Denmark's research minister Jan Trojborg is planning to give greater managerial powers to university rectors under a reform launched in the next few weeks.
Mr Trojborg, who was given university management in a shake-up of the responsibilities of the ministries of education and research following the general election in March, wants rectors to have a clearer role and greater powers, particularly over recruitment.
A consultation paper will be issued before the summer vacation. The changes aim to improve the quality of research, equal opportunities, and provide more attractive jobs for young researchers.
At present only half of the advertised research posts attract more than one applicant.
"It should be possible for a university management to make priorities, for example more women at a certain institution or applicants who fit into a cultural situation," said Mr Trojborg. "A university's management should function like the management in every other business."
The country's 12 rectors should be able to choose between a number of qualified applicants for vacant positions, he said.
This would replace the system established following the 1968 student revolts whereby rectors followed the recommendations of various appointment committees.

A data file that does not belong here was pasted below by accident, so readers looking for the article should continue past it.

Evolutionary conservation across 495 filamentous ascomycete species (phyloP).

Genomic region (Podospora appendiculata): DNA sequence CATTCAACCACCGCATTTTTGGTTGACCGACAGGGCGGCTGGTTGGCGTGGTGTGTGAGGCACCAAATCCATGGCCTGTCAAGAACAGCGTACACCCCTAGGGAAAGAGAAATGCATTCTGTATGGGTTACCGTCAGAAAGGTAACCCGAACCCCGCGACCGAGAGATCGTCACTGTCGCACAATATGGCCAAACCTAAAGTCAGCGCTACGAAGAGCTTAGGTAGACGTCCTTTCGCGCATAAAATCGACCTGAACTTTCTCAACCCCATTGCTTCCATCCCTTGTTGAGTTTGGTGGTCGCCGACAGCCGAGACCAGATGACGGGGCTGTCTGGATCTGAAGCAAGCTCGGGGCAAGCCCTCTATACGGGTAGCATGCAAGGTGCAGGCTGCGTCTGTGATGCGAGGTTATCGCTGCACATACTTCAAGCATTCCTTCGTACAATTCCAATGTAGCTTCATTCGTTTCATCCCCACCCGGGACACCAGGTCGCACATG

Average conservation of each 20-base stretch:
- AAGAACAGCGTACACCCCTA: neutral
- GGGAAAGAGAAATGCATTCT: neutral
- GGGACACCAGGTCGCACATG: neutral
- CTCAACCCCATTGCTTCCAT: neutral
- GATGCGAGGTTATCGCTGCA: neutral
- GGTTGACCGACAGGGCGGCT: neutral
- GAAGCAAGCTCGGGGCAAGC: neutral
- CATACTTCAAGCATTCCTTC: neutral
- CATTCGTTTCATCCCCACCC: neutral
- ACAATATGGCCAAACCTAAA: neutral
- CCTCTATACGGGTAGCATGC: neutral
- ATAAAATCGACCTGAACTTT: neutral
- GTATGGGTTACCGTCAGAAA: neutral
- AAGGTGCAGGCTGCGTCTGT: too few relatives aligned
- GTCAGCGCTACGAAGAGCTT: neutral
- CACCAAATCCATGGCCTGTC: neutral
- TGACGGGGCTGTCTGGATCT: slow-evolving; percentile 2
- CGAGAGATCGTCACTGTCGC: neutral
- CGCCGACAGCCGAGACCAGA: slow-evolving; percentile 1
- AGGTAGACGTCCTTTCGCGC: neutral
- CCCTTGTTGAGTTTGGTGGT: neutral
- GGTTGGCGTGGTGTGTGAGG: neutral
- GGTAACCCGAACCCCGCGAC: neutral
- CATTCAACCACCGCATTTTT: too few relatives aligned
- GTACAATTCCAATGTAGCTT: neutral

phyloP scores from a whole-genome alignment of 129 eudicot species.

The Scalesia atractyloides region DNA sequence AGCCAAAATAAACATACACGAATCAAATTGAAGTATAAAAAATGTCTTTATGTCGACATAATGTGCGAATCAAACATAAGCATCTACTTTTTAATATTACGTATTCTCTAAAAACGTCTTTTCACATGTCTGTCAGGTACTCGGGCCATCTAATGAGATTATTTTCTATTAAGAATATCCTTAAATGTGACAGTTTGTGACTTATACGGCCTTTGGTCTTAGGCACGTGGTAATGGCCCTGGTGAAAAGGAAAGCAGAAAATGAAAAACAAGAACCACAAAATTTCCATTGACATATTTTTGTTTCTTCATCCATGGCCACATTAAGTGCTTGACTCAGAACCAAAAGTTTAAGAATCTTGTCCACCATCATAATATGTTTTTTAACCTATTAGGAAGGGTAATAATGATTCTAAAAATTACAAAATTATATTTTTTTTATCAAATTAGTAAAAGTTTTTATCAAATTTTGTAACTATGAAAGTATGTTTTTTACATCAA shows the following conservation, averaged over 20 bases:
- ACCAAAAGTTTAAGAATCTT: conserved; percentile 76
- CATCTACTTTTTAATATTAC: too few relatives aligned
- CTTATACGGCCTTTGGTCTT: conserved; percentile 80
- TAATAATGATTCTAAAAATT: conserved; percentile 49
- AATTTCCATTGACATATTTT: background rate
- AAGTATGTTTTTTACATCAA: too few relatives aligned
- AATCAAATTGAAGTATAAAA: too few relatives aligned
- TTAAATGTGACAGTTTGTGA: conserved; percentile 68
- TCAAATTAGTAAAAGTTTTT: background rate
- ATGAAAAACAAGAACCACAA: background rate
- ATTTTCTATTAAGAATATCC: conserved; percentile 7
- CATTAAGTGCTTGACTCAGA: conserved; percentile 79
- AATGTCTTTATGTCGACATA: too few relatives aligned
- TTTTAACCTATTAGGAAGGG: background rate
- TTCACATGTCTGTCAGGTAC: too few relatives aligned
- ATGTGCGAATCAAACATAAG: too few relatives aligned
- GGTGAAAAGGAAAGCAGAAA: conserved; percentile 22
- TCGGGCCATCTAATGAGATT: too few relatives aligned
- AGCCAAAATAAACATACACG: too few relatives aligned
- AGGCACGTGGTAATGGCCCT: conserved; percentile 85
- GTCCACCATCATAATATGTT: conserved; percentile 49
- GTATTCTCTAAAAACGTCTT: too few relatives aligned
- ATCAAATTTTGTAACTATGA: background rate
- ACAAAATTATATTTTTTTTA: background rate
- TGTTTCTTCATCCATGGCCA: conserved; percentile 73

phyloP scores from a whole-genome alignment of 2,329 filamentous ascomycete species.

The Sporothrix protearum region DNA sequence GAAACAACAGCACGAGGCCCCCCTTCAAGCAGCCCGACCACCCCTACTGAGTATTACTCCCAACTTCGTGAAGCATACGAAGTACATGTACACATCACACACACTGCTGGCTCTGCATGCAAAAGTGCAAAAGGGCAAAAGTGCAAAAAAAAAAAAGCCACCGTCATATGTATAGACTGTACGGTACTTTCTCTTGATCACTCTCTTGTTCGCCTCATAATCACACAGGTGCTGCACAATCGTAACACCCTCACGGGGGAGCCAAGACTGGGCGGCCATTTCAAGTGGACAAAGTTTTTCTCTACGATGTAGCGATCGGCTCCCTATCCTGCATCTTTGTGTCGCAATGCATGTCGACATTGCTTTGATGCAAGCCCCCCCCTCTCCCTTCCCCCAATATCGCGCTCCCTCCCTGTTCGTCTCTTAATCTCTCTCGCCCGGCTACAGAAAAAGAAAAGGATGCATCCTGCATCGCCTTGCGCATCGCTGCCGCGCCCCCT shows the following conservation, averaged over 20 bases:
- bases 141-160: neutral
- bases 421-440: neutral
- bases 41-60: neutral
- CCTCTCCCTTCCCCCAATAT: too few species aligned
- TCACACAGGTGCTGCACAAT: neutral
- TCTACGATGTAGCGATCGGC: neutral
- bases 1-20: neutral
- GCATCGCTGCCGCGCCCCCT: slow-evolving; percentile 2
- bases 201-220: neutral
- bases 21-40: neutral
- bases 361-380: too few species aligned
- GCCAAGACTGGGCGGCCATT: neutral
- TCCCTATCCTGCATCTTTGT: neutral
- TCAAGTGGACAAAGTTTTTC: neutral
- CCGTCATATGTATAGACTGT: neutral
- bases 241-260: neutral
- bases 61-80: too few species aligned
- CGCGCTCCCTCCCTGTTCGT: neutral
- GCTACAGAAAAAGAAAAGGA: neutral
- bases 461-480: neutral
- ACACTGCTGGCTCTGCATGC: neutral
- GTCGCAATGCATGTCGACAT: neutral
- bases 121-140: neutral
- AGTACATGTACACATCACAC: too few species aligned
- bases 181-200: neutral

Mr Trojborg aims to expand the number of university staff employed on fixed-term contracts in talks with the ministry of finance (the public sector employer) about new and more university positions and professorships.
Under the reforms, there would be contracts that relate research objectives to funding, and universities will be assessed nationally and internationally to gauge their production of new graduates and the quality of scientific publication.
Henrik Tvarno, rector of Odense University, welcomed "this present". But Mads Engholm, education policy secretary of a national student association, called the proposals "democratically unacceptable and professionally hopeless".
He said: "Strengthening the university management will not produce more qualified applicants. The universities are not private businesses. We don't produce goods by the metre. There must be time and resources for in-depth study and work."
He was surprised that the minister did not wait until the results of ministerial visits to the universities had been published.
Mr Trojborg said that free funding for basic research would continue at a high level. "But this requires priorities, management and orientation towards results."